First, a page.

Europe sticks to 'extend and pretend' tactic
AS European leaders struggle to "solve" the euro crisis, will the proposed measures do the trick?
With the sovereign debt crisis on the eurozone periphery having morphed into a banking crisis at its centre, Europe's leaders have yet to face up to the magnitude of the problems facing them.
With Germany still adamantly opposed to eurobonds, the best that Europe's leaders can now manage is a souped-up bailout fund. This would see the €280bn in the EFSF that hasn't been already committed to the Greek, Irish and Portuguese bailouts used to insure peripheral eurozone bonds, with bondholders being protected against the first 20 per cent of any losses.
Unfortunately, with combined government debts of more than €2.5 trillion, even an average 10 per cent write-down of Italian and Spanish bonds would virtually wipe out the insurance fund. Who would shoulder this loss? The ECB, the EU, the individual eurozone countries?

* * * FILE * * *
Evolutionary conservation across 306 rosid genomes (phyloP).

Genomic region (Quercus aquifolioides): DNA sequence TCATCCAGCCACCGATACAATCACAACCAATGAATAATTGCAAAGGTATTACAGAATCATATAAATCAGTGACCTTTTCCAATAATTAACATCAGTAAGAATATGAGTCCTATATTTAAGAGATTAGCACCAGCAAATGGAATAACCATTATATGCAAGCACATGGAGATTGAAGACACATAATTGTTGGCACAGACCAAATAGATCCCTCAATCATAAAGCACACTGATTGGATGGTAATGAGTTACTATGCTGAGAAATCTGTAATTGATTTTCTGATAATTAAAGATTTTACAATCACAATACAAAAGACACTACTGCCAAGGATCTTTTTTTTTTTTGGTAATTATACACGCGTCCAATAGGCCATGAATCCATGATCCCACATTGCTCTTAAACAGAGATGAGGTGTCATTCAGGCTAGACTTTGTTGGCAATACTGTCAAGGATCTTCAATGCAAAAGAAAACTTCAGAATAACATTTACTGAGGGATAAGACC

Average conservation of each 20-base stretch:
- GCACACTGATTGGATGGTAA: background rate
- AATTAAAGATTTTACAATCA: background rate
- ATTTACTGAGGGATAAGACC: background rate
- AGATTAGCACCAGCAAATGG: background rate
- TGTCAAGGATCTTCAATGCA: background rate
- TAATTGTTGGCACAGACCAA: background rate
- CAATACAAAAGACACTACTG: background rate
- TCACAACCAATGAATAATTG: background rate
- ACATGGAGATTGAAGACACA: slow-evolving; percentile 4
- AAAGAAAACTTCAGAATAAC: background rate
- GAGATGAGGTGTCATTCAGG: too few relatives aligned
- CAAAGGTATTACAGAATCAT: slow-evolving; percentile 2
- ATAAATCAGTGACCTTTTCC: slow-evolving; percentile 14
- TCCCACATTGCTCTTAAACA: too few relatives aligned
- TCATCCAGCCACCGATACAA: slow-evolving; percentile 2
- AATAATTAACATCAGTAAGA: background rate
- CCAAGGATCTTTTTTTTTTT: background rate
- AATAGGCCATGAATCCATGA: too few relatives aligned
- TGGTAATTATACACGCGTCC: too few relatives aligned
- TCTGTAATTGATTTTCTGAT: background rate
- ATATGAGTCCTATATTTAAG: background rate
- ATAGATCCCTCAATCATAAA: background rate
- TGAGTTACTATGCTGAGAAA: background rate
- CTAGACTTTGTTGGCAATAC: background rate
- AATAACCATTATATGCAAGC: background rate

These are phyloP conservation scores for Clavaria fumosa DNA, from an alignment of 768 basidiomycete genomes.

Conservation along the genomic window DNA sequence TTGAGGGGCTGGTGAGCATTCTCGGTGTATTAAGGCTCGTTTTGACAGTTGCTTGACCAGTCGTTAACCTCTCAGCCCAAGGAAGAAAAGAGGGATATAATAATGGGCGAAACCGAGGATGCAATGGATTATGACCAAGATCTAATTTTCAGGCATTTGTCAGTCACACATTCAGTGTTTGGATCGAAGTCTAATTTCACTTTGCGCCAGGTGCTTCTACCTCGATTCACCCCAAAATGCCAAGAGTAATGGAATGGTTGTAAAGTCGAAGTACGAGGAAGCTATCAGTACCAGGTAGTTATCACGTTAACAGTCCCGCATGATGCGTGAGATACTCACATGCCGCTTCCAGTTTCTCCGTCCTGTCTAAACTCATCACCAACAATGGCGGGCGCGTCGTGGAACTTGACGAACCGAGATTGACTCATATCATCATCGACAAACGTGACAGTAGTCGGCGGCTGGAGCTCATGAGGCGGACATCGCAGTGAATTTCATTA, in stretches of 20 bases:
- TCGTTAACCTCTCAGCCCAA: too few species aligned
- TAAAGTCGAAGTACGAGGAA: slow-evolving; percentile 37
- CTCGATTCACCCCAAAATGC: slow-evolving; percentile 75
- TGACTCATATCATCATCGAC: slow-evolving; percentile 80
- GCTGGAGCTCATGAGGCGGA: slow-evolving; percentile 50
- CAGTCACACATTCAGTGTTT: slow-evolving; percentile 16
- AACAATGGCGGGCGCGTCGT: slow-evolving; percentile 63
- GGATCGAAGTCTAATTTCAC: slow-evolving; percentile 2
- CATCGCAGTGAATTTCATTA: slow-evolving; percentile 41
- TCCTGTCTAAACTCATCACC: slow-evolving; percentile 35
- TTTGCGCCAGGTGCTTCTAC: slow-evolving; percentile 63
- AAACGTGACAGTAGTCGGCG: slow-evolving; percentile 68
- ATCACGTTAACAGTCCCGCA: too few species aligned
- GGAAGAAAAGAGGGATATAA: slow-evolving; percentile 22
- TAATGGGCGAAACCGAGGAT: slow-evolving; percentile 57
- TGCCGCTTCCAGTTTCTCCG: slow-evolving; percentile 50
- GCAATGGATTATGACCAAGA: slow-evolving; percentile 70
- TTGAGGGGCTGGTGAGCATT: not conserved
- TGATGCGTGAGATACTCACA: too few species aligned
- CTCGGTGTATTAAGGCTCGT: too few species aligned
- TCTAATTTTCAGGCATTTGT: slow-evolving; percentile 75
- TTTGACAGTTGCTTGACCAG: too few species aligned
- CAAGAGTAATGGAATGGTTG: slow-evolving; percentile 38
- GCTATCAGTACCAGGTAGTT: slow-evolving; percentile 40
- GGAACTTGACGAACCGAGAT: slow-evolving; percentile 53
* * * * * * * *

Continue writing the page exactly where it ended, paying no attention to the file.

Europe's leaders are also discussing pulling forward the €500bn permanent bailout fund that is supposed to take over from the EFSF in mid-2013 to mid-2012 and somehow combining the two. This could create a bailout fund of up to €940bn.
Unfortunately, even if a combined fund were to have the full amount at its disposal, it would have many calls on its resources. Apart from the existing national bailouts and possible future bond write-downs, it may also have to at least partially fund a European bank recapitalisation. Forget this week's EU €80bn estimate. The IMF's estimate of €100bn to €200bn is likely to be far closer to the mark.
All of which means that instead of coming up with a credible solution, Europe's leaders seem determined to persist with their discredited tactic of extend and pretend.
Sunday Indo Business